Tag Archives: stitch

Connections at Gallery 45

Gallery 45 is a gorgeous venue in Felton, Northumberland. From Saturday, the gallery will be holding the latest exhibition of Textile Art made by members of the Fusion Textile Artists Network. The exhibition is called ‘Connections’. The theme has been freely interpreted by the members of the network, so there will be a wide range of subject matter and textile processes to view.

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Kathleen Thompson – Sunset 

We spent a weekend working with Textile Artist Shelley Rhodes in the Long Room at the gallery last Autumn. Some of the pieces in this new exhibition have developed from that workshop.

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Jill Paterson

The work will be exhibited in the main gallery and in the Long Room and will be on display from March 4th until May 5th. There will be an opening event where you will be able to meet some of the artists this Saturday, 4th March, from 11am – 1pm – refreshments will be available!

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Deborah Cooper

The gallery itself is open from 10 – 5 Tuesday to Saturday and 11-4 on Sunday.

For my part, I’ve been exploring the connection one feels with the landscape; how that natural space can be healing and soothing. I love the feeling of being somewhere that is so open, beautiful and powerful. The landscape precedes us and will continue long after we are gone. There is much research to show that connecting with nature is beneficial to our health and well being. I have been visiting and recording the landscapes of Northumberland and Scotland and it is this work that I will be including in the exhibition.

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Donna Cheshire – Glen Rosa;Swirling thoughts, tumbling water, 2017.

All the pieces are created using hand coloured fabrics and free machine embroidery. It is quite a slow process but it encourages contemplation  and I like the painterly effect it achieves.

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Donna Cheshire – Frozen in Time, 2017

As part of the exhibition programme, I will be running my Tin Can Metamorphis Workshop on Saturday 25th March. If you’d like to come along to this please contact the gallery direct!

Summer Time and the stitching is…

The stitching is mostly being fitted around the daughters on school holiday 🙂

We all went to the Last Shift Banner picnic on Saturday afternoon. It was great to see the school banner on display with its bigger brothers and sisters from local collieries!

The picnic was in full swing when we got there, with brass band, folk singing, rapper dancing and shuggy boats. A wonderful way to finish off the festival.

So now its time to get on and develop new work for Autumn shows and exhibitions. I’m really taken with the idea of doing some pieces based on hedgerow flowers. Has anyone else noticed how beautiful, and prolific, the wildflowers are this year? It would be lovely to capture them in stitch and cloth. I’ve been sketching and photographing for a while so I think its time to start experimenting now. Perhaps with soluble fabric as I think the spaces and layers between the plants are important.

These lovely flowers are on the bike route into town, a great border between the bike and foot paths!

I’ve had some time out to see the textiles art that local branches of the Embroiderers’ Guild have displayed to celebrate Capability Brown’s 300th birthday. The teatowel display at Gibside looked gorgeous, blowing in the breeze in the walled garden. There are more pieces on display in the chapel, and another collection at Wallington too. Well done to all my friends taking part in this – we had fun spotting all your work!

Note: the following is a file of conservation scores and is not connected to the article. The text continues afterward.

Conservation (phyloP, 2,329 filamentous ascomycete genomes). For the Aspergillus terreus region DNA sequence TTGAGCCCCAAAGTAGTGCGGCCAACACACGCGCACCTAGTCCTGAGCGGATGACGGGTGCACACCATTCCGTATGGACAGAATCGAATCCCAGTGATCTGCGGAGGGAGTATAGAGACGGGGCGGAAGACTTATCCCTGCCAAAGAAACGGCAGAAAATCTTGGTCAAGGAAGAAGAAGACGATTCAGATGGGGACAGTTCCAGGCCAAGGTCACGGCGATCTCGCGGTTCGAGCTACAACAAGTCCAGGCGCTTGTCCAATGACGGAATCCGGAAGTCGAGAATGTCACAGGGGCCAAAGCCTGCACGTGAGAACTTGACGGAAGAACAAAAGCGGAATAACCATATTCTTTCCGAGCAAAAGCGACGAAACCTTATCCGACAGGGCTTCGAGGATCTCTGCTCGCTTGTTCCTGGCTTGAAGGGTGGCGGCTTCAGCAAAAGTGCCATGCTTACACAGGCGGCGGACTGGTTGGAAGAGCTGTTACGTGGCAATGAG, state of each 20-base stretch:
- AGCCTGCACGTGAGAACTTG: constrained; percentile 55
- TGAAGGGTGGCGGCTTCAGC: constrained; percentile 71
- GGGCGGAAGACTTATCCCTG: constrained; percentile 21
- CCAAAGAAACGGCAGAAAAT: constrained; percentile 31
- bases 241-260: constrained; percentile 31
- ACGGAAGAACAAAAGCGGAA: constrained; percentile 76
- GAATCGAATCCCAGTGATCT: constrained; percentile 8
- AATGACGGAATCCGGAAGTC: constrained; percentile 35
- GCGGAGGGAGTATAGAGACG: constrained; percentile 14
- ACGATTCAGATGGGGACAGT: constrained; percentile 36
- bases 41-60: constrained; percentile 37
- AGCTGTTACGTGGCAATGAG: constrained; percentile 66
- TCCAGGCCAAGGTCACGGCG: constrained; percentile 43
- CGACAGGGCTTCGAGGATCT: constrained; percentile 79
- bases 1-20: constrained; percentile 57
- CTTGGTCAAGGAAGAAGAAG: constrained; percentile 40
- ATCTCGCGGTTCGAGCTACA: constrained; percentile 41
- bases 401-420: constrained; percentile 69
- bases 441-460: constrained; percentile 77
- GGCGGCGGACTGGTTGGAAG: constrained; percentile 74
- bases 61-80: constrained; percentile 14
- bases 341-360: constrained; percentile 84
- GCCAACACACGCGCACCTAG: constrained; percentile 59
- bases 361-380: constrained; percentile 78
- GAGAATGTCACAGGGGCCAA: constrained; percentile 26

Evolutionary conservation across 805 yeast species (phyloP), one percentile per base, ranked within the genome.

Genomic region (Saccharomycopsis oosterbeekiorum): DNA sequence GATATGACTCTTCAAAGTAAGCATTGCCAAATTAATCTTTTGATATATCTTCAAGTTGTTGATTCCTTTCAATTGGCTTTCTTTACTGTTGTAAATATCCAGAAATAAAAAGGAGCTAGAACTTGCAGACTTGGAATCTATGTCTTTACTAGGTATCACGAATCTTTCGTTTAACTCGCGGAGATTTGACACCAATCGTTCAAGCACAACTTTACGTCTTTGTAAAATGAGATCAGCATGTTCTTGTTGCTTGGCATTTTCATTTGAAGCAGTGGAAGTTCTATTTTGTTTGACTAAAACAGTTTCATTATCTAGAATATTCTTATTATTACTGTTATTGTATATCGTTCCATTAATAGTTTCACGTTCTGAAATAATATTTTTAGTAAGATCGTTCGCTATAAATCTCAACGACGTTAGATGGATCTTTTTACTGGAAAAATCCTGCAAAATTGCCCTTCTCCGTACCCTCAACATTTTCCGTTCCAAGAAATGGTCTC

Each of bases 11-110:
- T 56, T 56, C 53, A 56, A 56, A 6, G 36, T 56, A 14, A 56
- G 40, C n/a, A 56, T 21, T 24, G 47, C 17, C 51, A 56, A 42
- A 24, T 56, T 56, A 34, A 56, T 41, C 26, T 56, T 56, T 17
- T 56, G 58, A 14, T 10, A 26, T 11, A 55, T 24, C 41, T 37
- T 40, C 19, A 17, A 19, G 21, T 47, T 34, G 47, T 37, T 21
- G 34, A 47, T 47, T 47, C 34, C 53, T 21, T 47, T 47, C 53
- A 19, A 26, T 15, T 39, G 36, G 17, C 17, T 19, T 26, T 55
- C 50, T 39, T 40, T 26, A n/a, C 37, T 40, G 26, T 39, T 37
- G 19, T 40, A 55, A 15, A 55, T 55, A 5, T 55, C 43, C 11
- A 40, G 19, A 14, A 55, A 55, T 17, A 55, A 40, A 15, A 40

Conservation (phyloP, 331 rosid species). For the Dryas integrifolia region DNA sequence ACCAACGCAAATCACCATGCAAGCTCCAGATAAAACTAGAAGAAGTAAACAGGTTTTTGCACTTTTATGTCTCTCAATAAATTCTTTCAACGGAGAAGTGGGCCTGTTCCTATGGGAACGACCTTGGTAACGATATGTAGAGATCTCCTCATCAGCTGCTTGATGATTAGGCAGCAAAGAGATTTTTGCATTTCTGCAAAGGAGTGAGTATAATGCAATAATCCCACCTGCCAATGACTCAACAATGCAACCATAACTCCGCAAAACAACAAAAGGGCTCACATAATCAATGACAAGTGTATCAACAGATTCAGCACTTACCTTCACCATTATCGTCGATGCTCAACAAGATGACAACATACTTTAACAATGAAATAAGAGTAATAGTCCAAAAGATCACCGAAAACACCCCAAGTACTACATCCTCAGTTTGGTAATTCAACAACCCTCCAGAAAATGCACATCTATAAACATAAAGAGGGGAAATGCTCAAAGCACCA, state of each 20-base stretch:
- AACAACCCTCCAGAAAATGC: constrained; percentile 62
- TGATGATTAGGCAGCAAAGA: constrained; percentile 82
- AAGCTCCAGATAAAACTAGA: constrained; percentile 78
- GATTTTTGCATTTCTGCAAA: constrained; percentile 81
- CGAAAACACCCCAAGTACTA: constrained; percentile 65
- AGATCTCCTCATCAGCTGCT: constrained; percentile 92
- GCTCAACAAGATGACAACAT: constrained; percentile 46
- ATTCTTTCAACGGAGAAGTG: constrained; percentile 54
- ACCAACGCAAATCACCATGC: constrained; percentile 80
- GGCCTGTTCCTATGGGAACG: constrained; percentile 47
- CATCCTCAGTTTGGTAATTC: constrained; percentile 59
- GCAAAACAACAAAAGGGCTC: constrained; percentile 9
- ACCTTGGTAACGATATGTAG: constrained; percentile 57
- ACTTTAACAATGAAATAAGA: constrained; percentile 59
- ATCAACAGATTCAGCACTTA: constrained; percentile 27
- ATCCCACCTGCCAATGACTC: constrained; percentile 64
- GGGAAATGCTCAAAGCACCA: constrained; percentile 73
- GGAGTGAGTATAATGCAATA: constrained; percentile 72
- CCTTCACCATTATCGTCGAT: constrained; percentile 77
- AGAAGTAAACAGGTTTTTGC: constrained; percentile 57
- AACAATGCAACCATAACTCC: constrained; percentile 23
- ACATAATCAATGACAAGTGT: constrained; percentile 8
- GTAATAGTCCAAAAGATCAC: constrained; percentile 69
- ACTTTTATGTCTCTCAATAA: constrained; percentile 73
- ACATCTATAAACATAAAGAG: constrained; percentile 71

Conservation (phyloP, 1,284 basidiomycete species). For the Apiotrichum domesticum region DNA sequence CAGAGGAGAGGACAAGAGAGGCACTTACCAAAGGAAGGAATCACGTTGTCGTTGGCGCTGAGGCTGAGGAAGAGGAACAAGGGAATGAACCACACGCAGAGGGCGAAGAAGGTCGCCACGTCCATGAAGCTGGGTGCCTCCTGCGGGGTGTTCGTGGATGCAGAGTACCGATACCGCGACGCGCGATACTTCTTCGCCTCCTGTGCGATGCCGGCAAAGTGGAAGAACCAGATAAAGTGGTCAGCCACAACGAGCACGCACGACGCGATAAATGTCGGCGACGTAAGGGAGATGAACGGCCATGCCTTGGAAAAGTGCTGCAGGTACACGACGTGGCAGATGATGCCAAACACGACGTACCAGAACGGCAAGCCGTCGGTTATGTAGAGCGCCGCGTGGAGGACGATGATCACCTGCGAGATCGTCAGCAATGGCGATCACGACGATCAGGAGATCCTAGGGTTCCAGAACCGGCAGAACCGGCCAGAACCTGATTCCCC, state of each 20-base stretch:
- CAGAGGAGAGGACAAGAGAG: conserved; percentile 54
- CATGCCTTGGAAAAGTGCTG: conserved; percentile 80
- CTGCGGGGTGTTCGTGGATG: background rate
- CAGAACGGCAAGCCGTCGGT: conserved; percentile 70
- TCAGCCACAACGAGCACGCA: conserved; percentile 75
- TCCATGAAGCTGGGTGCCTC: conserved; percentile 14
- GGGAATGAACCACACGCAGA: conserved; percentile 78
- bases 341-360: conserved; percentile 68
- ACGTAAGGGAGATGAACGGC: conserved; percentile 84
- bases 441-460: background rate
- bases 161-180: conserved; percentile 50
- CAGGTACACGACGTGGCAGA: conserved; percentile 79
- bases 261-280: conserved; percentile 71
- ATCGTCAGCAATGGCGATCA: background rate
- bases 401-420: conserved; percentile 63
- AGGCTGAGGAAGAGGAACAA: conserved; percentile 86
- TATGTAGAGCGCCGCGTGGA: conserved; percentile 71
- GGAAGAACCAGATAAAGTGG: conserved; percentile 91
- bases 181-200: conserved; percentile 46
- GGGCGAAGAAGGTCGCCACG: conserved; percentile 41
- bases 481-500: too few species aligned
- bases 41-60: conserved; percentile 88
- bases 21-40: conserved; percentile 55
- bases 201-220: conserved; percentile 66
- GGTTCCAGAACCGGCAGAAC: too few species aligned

My Journey – Journey’s End

That’s it. I have stitched my last stitch, ends tied in, loose threads trimmed. Photos taken.

All of a sudden it’s done…and I feel quite bereft.

(Then I remember the aching arms and the workroom that really needs tidying.)

My last job is to take it to the framer’s tomorrow. Anxious thoughts..will it stretch well over the frames. Will the three pieces ‘marry up’ as I intend them to? Will there be any last minute ‘touch up’ jobs to do?

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There’s been some choppy waters – broken needles, manipulating large pieces of fabric through the small space of a sewing machine, time speeding by…aching limbs after stitching for hours on end, sometimes I felt it would overcome me but I kept on going

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Until finally, this week has seen me speeding towards the conclusion of more than three months of workshops, planning, drawing and stitching.

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And then all of a sudden, the harbour is in sight, Journey’s End indeed.

I’ve learnt so much through this project, stretching myself as an artist , working around issues of size and scale, incorporating other people’s stories into one theme, planning and delivering everything to a deadline. It has been a joyous task to work on, thank you everyone for the opportunity.

But now its time to move on, the April showers are holding back and I’m off to enjoy the sunshine. The triptych will be unveiled later this month and then I’ll write about the meaning behind the imagery, with photos of it in situ at Heaton Baptist Church.

Now, I think I left my family somewhere under a pile of fabric! Better go and find them!

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My Journey – storm clouds gathering!

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This is the first panel of the triptych under the needle! This is an upside down view of the storm clouds at the very edge of the piece.

It has been great to finally start stitching – definitely prefer this to all that measuring and crawling around on the floor!

To create the image, I select the colours from the spiral dyed and painted fabric, then tear them into small strips and place them in the right parts of the design. The plain white base fabric is covered with a fusible web – this means that I can see the outline of the design through it and, once the colour pieces are in place, I iron them so that they fix to the fusible web. this means they stay in position without the need for pinning or tacking.